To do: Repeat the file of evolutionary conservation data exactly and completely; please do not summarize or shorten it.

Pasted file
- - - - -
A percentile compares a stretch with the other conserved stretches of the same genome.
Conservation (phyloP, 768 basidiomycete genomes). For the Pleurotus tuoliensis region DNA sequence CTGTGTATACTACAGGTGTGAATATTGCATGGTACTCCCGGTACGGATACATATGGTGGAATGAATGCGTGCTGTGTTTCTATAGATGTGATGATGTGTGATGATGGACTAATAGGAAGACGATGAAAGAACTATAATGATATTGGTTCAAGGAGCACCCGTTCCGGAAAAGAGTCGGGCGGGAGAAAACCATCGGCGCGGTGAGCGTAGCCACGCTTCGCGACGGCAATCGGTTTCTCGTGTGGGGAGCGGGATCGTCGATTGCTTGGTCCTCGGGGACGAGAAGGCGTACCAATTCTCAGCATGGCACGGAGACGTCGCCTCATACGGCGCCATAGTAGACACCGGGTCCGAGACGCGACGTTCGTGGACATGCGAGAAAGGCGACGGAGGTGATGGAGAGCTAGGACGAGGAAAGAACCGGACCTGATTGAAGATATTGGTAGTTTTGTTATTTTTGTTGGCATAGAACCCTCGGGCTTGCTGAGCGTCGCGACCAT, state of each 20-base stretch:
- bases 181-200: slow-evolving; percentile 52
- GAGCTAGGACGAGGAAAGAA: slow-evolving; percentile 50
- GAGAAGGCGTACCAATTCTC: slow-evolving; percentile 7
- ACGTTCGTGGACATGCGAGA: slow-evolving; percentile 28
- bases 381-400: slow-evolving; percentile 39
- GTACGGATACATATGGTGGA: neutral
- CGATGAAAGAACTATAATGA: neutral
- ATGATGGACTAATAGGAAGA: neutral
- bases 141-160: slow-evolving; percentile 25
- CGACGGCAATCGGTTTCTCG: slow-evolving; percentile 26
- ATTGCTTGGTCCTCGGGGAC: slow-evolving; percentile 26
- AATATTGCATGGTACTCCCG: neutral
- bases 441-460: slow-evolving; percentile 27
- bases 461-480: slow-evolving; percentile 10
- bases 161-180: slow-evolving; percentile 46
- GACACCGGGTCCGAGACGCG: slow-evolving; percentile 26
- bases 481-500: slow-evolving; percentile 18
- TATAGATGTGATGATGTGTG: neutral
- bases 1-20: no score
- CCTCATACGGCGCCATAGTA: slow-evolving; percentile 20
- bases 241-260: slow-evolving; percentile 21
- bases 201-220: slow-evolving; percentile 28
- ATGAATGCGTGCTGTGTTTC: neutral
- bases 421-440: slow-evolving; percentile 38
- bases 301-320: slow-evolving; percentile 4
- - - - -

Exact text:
A percentile compares a stretch with the other conserved stretches of the same genome.
Conservation (phyloP, 768 basidiomycete genomes). For the Pleurotus tuoliensis region DNA sequence CTGTGTATACTACAGGTGTGAATATTGCATGGTACTCCCGGTACGGATACATATGGTGGAATGAATGCGTGCTGTGTTTCTATAGATGTGATGATGTGTGATGATGGACTAATAGGAAGACGATGAAAGAACTATAATGATATTGGTTCAAGGAGCACCCGTTCCGGAAAAGAGTCGGGCGGGAGAAAACCATCGGCGCGGTGAGCGTAGCCACGCTTCGCGACGGCAATCGGTTTCTCGTGTGGGGAGCGGGATCGTCGATTGCTTGGTCCTCGGGGACGAGAAGGCGTACCAATTCTCAGCATGGCACGGAGACGTCGCCTCATACGGCGCCATAGTAGACACCGGGTCCGAGACGCGACGTTCGTGGACATGCGAGAAAGGCGACGGAGGTGATGGAGAGCTAGGACGAGGAAAGAACCGGACCTGATTGAAGATATTGGTAGTTTTGTTATTTTTGTTGGCATAGAACCCTCGGGCTTGCTGAGCGTCGCGACCAT, state of each 20-base stretch:
- bases 181-200: slow-evolving; percentile 52
- GAGCTAGGACGAGGAAAGAA: slow-evolving; percentile 50
- GAGAAGGCGTACCAATTCTC: slow-evolving; percentile 7
- ACGTTCGTGGACATGCGAGA: slow-evolving; percentile 28
- bases 381-400: slow-evolving; percentile 39
- GTACGGATACATATGGTGGA: neutral
- CGATGAAAGAACTATAATGA: neutral
- ATGATGGACTAATAGGAAGA: neutral
- bases 141-160: slow-evolving; percentile 25
- CGACGGCAATCGGTTTCTCG: slow-evolving; percentile 26
- ATTGCTTGGTCCTCGGGGAC: slow-evolving; percentile 26
- AATATTGCATGGTACTCCCG: neutral
- bases 441-460: slow-evolving; percentile 27
- bases 461-480: slow-evolving; percentile 10
- bases 161-180: slow-evolving; percentile 46
- GACACCGGGTCCGAGACGCG: slow-evolving; percentile 26
- bases 481-500: slow-evolving; percentile 18
- TATAGATGTGATGATGTGTG: neutral
- bases 1-20: no score
- CCTCATACGGCGCCATAGTA: slow-evolving; percentile 20
- bases 241-260: slow-evolving; percentile 21
- bases 201-220: slow-evolving; percentile 28
- ATGAATGCGTGCTGTGTTTC: neutral
- bases 421-440: slow-evolving; percentile 38
- bases 301-320: slow-evolving; percentile 4